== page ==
Excerpts from Boston Review’s interview with Larissa MacFarquhar:
David Johnson: How did you become interested in extreme cases of moral virtue?
Larissa MacFarquhar: I’ve been interested in them for a long time, but one of the things I read that got me thinking in a more systematic way was the philosopher Susan Wolf’s essay “Moral Saints.” [PDF] She argues that our conceptions of perfect moral virtue (what she calls saintliness) and of a well-lived life are irreconcileable, so one of them has to go. She is basically anti-saint—she concludes that it’s our view of morality that has to go. I tend towards the other conclusion, but her essay was very useful in framing the question. It seemed to me, though, that you couldn’t think about the problem only in the abstract. If you want to consider the cost of making certain ethical decisions, you have to see how they play out in actual lives. So that’s why I decided to write about people who have a very demanding sense of moral duty and live their lives accordingly.
DJ: So are you writing a defense of moral saints?
LM: More or less, yes. And part of the book will be a history of a kind of counter-morality that opposes what I’m calling saintliness. (Obviously that term has religious connotations, but I don’t intend those; I mean extreme morality.) I find the people I’m writing about extremely admirable, and I’m puzzled by the suspicion they attract. When I started working on this project I was simply interested in what a life lived according to certain kinds of moral strictures looked like. But when I wrote about people who had donated one of their kidneys to a stranger, I was astonished and fascinated to hear about how much hostility they had encountered, and I wanted to think about what was behind that.
DJ: Outsiders were suspicious.
LM: They were. But in all sorts of different ways. Some thought people who appeared to be extremely ethical must be somehow cheating—that they couldn’t actually be doing all those good things. Others believed they were doing those things, but they found that so weird that they thought they must have some kind of mental illness—that they must lack the ordinary component of desires or feelings, or that there was something robotic about them.
DJ: Susan Wolf is certainly right that we find moral saints problematic. But what are we getting wrong when we view them skeptically?
LM: If the suspicion is hypocrisy, I think we underestimate the sort of people I’m writing about—it’s entirely possible to live an extremely ethical life without being hypocritical. But besides that, I think people overvalue certain kinds of sins. For instance, many people have said to me, when they hear who I’m writing about, ‘Well, don’t they just act morally to make themselves feel better? Don’t they get all self-righteous and overly proud of themselves?’ I think that pride and self-righteousness are far less important than most people seem to think they are. I think that if you’re doing something that’s hard to do and good to do, and that makes you feel proud, I just don’t see why that’s so terrible. One kidney donor told me that his donation made him feel better about himself—that it was one really good thing he’d done in his life, which he had otherwise made a pretty complete mess of. Some psychologists think you shouldn’t donate in order to feel better about yourself, but it strikes me as an excellent reason!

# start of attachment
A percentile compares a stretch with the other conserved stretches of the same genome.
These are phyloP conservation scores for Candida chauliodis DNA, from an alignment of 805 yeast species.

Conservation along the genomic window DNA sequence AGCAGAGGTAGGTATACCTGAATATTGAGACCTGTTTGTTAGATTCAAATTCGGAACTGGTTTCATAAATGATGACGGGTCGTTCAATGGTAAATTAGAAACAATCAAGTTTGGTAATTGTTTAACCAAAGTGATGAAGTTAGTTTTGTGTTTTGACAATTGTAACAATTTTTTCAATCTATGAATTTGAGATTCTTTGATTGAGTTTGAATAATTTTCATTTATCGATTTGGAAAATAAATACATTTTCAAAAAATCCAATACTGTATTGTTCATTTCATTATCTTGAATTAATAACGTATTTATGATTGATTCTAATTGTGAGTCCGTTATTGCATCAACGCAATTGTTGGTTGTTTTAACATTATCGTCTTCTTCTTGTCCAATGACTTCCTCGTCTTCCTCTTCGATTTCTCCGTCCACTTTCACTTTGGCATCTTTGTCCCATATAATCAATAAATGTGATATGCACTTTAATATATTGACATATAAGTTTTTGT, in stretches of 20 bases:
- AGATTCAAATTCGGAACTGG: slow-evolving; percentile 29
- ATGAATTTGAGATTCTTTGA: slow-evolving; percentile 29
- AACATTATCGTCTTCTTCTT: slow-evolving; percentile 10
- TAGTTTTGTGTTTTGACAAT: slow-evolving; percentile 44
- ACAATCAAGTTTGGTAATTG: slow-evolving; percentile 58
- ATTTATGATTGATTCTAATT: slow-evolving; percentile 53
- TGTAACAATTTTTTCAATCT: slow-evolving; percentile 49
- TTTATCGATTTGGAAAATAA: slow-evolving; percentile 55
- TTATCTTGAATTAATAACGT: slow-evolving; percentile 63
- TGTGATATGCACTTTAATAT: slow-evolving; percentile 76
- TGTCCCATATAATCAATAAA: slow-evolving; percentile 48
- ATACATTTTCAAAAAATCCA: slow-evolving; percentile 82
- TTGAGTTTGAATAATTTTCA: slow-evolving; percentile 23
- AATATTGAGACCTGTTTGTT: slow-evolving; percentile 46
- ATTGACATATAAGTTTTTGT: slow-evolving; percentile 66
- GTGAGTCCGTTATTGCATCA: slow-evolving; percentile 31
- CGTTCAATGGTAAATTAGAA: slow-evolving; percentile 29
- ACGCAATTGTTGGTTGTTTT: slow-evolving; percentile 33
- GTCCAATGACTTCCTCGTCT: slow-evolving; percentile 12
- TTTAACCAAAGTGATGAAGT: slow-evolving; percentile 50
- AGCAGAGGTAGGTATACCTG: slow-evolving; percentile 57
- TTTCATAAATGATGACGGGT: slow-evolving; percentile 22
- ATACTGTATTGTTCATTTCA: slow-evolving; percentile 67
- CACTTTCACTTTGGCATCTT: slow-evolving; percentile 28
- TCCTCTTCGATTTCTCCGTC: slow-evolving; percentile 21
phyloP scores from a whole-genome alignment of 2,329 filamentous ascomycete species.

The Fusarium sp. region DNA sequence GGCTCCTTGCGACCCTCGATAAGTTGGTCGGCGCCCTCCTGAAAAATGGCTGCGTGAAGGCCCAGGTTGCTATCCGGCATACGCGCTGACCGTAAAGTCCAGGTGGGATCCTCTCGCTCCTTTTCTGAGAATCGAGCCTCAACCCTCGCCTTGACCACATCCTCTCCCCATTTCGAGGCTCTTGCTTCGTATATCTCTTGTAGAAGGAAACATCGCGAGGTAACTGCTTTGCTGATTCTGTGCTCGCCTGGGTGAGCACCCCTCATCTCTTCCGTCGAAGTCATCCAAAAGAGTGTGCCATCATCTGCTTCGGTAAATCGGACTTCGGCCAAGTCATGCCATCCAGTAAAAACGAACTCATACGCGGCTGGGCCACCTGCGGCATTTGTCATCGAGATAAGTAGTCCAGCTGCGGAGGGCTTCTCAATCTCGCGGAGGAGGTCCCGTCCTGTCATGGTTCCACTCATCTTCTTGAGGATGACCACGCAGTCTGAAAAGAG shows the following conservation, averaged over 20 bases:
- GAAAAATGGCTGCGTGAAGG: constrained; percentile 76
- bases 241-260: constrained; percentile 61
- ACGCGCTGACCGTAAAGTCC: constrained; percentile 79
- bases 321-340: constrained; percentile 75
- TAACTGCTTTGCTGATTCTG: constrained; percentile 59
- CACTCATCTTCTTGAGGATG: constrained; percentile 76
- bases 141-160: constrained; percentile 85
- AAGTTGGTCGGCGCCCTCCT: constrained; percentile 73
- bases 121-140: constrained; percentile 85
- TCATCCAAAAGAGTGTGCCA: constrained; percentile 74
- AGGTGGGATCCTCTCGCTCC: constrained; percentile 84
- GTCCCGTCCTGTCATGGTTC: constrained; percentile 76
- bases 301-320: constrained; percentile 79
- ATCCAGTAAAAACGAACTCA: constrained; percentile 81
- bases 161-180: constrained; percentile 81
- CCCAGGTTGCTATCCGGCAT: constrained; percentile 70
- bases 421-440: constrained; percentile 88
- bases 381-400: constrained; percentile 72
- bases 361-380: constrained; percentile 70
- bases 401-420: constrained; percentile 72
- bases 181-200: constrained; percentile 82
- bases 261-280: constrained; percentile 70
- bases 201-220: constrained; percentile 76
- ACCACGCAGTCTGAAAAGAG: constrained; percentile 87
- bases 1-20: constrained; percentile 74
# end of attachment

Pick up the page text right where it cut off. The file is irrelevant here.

What’s more, I think what is criticized as self-righteousness or preachiness is often the result of a desire to further whatever cause the person is engaged in. If a person held back from talking about his cause out of a desire to appear less self righteous, that would be its own problem—and a much more serious one. The people I’m going to talk about tonight encounter this problem all the time and they wrestle with it.
DJ: One thing I find is that for people not brought up in religious households, religion seems bizarre. They can’t understand how anybody could even care about the problems that religious people focus on. How have you approached religious figures that you’ve written about? How have you grappled with the fact that you haven’t had the same internal tensions or experiences that they’ve had?
LM: The people I’m writing about are very unlike me in a whole range of ways, so that’s just one of them. I deal with it the same way I would deal with anything else, which is to listen to what they say and try to ask the right questions. I do ask what difference God makes to their ethical beliefs, but it’s as hard for them to imagine a world without faith as it is for me to imagine a world with it.
Kimberley Brown-Whale, a Methodist minister whom I wrote about in my kidney donor piece, described a difference between religious people such as herself and secular people that was very enlightening. She said that if you believe in God, you believe in grace, and so you don’t think it’s up to you to fix the world—that’s God’s business. Your job is to do your duty as best you can, but there’s never this sense that if I don’t do it, there will be disaster. God is in control, and God’s love will see the world through. Whereas for secular people, it’s all up to us. We’re alone here. That’s why I think that, for secular people, there can be an additional layer of urgency and despair.
I also think that, within many religious traditions, there is a much more of an acceptance of suffering as a part of life and not necessarily always a terrible thing, because it can help you become a fuller person. Whereas, at least in my limited experience, secular utilitarians hate suffering. They see nothing good in it, they want to eliminate it, and they see themselves as responsible for doing so.